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This Week’s Creature Feature: Black Widow

She comes out at night

      Late one evening, near the end of summer, I grabbed a flashlight to take an evening walk. As I swung the light around the dark garage, I saw a very dark object suspended halfway up the back corner. It became obvious, as I neared, that I had found a black widow spider.
      The next morning, I completely cleared out the garage. But the night-stalking spider had retreated into a crack in the cement wall. I did not find any egg cases.  
      There is a stormwater drain at the edge of my backyard and another at the edge of the street in front of my house. Over the years, I have found black widows near the opening of those drains. But this was the first time one had crossed the 100 feet to my house.  
      The spiders are named for the tendency of the female to eat the mated partner. Black widow spiders are in the genus Latrodectus, which includes the deadly red-backed spider in Australia.
      The United States has three species of black widows, with the northern black widow and the southern black widow overlapping their ranges in Maryland. The desert or western black widow spider lives out in the desert southwest.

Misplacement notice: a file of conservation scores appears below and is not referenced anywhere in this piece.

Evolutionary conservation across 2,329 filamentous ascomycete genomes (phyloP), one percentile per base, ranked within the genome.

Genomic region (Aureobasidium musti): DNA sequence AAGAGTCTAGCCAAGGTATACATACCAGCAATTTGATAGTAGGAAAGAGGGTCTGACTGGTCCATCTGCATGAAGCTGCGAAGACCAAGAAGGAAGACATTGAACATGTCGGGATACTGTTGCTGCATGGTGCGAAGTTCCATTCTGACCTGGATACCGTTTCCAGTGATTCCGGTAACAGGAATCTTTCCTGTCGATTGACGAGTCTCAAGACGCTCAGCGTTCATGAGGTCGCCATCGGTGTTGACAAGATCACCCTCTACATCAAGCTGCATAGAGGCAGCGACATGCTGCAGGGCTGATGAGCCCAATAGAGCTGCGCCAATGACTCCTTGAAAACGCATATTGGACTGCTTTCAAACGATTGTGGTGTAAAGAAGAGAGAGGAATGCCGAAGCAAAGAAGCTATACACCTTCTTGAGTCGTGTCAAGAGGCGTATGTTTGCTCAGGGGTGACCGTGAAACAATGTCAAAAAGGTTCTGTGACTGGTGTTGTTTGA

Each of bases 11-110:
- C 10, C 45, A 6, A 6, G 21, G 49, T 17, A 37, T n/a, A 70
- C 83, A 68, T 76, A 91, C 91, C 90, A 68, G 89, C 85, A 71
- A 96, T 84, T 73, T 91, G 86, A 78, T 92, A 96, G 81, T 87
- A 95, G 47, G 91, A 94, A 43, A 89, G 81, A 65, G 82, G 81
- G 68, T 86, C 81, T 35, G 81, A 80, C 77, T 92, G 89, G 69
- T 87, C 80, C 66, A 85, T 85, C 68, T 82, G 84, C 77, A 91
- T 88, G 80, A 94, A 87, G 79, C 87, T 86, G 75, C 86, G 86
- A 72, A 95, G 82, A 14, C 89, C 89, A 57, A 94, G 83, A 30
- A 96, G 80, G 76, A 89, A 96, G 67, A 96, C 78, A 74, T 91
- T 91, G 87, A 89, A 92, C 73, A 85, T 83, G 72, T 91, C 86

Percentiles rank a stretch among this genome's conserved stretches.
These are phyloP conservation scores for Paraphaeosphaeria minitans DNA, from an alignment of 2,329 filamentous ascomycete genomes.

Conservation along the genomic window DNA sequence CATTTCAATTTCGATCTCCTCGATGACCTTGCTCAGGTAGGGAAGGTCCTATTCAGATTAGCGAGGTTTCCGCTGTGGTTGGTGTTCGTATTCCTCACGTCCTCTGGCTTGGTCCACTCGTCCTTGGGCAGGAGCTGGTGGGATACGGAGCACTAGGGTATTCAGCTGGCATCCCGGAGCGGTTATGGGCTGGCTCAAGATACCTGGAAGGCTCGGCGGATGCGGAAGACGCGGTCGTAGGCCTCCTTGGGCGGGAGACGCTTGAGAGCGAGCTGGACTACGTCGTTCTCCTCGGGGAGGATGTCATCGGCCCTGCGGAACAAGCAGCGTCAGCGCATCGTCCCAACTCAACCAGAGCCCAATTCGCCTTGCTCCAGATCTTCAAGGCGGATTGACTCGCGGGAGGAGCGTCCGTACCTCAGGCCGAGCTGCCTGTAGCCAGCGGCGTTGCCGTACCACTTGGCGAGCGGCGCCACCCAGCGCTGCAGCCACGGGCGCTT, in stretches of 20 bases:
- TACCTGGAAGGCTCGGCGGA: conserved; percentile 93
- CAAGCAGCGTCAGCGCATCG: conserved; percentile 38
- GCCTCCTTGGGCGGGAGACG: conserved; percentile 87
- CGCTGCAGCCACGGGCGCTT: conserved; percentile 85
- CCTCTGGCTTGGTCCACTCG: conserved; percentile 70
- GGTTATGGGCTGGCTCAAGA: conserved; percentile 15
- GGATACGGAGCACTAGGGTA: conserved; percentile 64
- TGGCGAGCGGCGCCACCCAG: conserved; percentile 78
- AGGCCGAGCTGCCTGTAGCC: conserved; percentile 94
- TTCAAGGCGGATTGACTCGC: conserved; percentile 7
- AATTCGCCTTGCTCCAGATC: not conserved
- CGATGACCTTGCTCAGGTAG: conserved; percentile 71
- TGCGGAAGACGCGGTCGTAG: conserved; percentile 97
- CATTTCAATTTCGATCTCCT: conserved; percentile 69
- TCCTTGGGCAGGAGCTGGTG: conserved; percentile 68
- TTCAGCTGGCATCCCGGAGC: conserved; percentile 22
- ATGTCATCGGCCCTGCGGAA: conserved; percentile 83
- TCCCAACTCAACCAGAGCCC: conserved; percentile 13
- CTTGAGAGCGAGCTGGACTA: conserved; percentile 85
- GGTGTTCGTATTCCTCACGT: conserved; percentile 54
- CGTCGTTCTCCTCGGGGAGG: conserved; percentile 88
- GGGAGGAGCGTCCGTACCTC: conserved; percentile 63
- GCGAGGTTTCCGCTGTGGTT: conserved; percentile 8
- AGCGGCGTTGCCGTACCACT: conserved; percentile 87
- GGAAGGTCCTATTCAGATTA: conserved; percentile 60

All three species possess a neurotoxic venom, and a bite can cause 24 hours of severe muscle pain and nausea. The venom is 15 times more potent than a rattlesnake’s, but the spiders do not have the volume to be deadly.
      In the spring, a hundred or more small spiders hatch out of one of several egg sacks laid the preceding fall. The young spread out and find suitable low dark spots to hide They eat various insects but seem to favor ground crawlers like beetles.
      As they age, the female southern spiders turn black with a distinctive red blotch, an hourglass, under their abdomen. The northern female is black with the distinctive red dot and yellow stripes. The males of both species are small with paler bodies with horizontal yellow lines and a red vertical stripe. The goal of the male is to find a female that has just eaten, which gives him less chance of being consumed.
        A female’s lifespan in a cold climate is generally one year.
        Black widows are easily discovered by their distinctive chaotic webs. Low to the ground, the webs are a series of haphazard vertically oriented single strands. Each strand is sticky and very strong. A broomstraw will break through most spider webs, like a cobweb, but it will bend as it hits a black widow web. Strong as steel of the same diameter, the strands are the basis of ultra-thin fishing line called SpiderWire.
      The spiders can move surprisingly fast for about six inches. When cornered, they lift up on their hind legs to show their fangs. Most bites occur when they are grabbed — I assume by accident. Over the past decade, no fatalities have been reported.
      The spider I found in my garage did not survive our encounter. I have since found more under a portable basketball hoop.